The Blue Jays continue their romp through this tournament, having garnered the most likes in each of the first two rounds. They’re a dominant force, and I got no problem with that. It’s a beautiful logo, bucks the trend (common among bird-named teams) of having to be fierce and tough, and Blue Jays are just awesome birds.
Gotta hand it to the Great Lakes Loons, though, right? A tiny Single-A baseball team out of western Michigan now in the Final Four against three professional champions? A Cinderella story! It’s a great logo, a good local bird, and a great story. Vote away!
Update 1, March 22:
Round 2: Tweet 16 Results and Elite 8 Match-ups
Round 1 is in the books, and we’re narrowing down the field to find the best bird-named sports team in the nation. And what a Round 1 it was! (Or, as I just now thought of calling it, the “Tweet 16”!) Match-ups that came down to the wire! Upsets! Just like this year’s actual NCAA men’s basketball tournament, the opening days of this contest have been memorable. Now on to the Elite 8. (Parakeet 8? What other bird things rhyme with “elite”?)
Remember, we’re here to determine our favorite bird-named sports team. You can vote on whatever basis you’d like: ornithological accuracy of the logo, uniqueness of the bird depicted, favorite color, whatever.
Here are the results from Round 1, tabulated via the National Audubon Society’s Facebook page “likes” for each team picture:
Game 1: St. Louis Cardinals (1) def. Ball State Cardinals (4), 44 likes to 34 likes
Game 2: Arizona Cardinals (2) def. Wesleyan Cardinals (3), 39 likes to 36 likes
Both the professional teams take victories here, though Arizona barely squeaked by the upstart, red-billed Wesleyan Cardinals. I would have enjoyed seeing Wesleyan continue on to carry the torch for accurate Northern Cardinal bill colors, but the people have spoken and they want to see the two pro teams face off.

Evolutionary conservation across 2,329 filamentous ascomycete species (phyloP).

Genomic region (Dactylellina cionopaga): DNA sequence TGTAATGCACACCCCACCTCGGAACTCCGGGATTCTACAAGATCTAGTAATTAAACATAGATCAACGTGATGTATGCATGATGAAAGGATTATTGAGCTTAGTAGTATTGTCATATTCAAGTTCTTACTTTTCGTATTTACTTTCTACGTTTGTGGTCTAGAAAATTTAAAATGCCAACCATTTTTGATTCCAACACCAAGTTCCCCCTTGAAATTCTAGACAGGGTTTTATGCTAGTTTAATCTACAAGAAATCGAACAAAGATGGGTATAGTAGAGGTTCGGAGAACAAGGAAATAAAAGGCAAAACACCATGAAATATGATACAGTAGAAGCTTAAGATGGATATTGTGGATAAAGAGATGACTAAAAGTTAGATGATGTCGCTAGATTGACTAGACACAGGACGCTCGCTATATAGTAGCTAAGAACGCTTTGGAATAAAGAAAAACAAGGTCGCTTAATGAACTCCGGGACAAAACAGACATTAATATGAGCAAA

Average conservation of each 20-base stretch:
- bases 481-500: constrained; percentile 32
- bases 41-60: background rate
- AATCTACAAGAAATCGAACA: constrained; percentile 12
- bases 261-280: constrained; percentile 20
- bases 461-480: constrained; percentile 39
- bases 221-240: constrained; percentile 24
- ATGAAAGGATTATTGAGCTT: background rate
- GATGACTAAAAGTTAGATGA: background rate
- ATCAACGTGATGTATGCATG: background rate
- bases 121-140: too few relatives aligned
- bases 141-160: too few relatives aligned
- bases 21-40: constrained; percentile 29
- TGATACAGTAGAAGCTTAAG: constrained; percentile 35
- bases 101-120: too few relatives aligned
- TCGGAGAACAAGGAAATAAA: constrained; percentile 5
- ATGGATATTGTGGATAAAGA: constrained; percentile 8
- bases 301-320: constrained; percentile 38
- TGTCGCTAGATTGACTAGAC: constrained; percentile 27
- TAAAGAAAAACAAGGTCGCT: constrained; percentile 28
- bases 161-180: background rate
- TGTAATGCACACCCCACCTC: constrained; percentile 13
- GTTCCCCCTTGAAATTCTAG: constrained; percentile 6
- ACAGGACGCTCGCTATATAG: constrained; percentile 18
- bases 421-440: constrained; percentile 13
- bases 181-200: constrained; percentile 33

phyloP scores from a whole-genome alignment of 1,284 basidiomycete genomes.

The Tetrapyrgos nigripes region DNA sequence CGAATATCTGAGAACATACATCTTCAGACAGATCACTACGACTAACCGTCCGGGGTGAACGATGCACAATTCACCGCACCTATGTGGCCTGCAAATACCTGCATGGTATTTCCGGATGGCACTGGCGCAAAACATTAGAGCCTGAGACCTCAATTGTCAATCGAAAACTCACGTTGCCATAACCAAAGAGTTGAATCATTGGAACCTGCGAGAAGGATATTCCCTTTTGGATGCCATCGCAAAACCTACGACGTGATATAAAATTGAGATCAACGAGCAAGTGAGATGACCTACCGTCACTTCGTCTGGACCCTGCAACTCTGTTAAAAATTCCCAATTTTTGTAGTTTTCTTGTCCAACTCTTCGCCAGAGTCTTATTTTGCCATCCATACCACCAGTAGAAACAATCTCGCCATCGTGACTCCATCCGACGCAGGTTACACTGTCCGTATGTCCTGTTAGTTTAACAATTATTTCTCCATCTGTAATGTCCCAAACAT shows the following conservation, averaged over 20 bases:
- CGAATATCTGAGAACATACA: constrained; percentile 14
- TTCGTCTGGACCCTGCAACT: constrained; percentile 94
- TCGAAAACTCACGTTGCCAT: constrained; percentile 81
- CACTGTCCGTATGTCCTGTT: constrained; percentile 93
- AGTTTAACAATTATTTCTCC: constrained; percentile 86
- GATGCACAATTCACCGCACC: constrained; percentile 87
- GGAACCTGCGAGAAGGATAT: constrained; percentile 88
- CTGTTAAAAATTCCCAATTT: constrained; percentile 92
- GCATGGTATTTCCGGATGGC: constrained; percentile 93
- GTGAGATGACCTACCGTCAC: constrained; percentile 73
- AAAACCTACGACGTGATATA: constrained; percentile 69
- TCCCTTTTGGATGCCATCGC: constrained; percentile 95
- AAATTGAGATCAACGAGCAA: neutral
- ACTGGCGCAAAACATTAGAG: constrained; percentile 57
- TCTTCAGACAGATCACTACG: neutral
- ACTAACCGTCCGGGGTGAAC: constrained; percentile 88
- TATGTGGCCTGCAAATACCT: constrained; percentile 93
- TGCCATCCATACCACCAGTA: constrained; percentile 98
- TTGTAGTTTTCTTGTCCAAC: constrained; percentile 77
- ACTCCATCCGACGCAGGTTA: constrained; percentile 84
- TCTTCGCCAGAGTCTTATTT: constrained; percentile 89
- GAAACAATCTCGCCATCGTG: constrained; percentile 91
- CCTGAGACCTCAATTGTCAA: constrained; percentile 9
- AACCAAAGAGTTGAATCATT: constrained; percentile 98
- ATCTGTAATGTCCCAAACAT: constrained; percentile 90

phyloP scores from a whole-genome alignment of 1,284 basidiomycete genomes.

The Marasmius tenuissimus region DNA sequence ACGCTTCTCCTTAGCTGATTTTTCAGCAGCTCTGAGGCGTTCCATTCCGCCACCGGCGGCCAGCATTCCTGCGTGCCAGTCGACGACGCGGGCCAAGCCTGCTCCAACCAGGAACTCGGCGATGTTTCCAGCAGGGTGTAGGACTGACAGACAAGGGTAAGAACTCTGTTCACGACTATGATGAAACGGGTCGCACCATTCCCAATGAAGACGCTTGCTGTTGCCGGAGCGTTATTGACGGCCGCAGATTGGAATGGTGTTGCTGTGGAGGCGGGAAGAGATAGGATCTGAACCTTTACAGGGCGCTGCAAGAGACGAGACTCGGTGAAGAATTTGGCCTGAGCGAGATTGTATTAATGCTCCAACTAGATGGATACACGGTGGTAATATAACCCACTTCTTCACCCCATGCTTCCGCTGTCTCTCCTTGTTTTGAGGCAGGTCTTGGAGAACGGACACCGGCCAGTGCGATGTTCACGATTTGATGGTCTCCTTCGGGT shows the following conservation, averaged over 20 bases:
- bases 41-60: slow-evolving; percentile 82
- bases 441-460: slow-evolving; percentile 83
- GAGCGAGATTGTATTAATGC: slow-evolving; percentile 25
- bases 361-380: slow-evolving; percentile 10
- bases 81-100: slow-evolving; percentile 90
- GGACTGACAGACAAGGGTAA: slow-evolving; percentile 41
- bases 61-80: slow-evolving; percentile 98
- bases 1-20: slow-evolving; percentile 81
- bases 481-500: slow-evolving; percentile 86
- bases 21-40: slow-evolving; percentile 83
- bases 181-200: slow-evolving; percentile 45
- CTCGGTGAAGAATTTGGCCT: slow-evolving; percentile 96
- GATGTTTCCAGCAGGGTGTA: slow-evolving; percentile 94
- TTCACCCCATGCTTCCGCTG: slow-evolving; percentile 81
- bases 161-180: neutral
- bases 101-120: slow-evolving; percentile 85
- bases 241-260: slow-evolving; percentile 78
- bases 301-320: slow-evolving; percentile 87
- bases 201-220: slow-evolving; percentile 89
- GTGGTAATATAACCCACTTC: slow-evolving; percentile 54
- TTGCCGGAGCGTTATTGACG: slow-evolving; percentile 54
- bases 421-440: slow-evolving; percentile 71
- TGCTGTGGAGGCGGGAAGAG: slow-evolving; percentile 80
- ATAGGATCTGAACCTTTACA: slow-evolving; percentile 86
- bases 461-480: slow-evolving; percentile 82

So who will take it here? The St. Louis baseball team has a lot of history in that logo, but is it just me or is the St. Louis bird looking a little uncertain perched there on the bat? Made nervous by the uncharacteristic snarl of the Arizona bird? Could be. Let’s let the voters decide whether St. Louis has got anything to worry about.
Game 3: Atlanta Falcons (1) def. Atlanta Hawks (4), 38 likes to 30 likes
Game 4: Seattle Seahawks (3) def. Philadelphia Eagles (2), 58 likes to 44 likes
Seahawks with the upset! That’s what you get for turning our national bird green, Philadelphia. The Seahawks deserve the victory: cool logo, cool bird. And, thanks to Twitter user @annaliisa, we now know the exact Kwakwaka'wakw mask that the logo was based on. Can the Seahawks keep the upsets rolling by taking out the cool-but-generic Falcons from Atlanta? Vote to decide!
Game 5: Great Lakes Loons (4) def. New Orleans Pelicans (1), 61 likes to 37 likes
Game 6: Pittsburgh Penguins (3) def. Anaheim Ducks (2), 61 likes to 17 likes
Two upsets! I think the Ducks were seeded incorrectly, and they got hammered by the adorable scarved Penguins from the Steel City. The real story here is the tremendous performance from the Great Lakes Loons, who trounced the NBA’s Pelicans. I heard that Pelican’s star player Anthony Davis took the news so hard he decided to sit out the rest of the season. Feel better, champ.
Round 2 will be a great battle in the Seabird Division. Both the Loons and the Penguins got 61 likes, the most of any team so far. I look forward to seeing who’ll take it all the way.
Game 7: Baltimore Orioles (1) def. Puebla Parakeets (4), 52 likes to 40 likes
Game 8: Toronto Blue Jays (2) def. Baltimore Ravens (3), 76 likes to 34 likes
Solid efforts from the Ravens and the Parakeets here, but there was no way they were taking down these two top-seeded baseball-bird powerhouses. The Baltimore Orioles, despite their lame new logo, have that “team name is the species name” trump card, but the Blue Jays logo is just darn gorgeous, and they garnered more likes than any other team in the contest. Going to be an intense Round 2!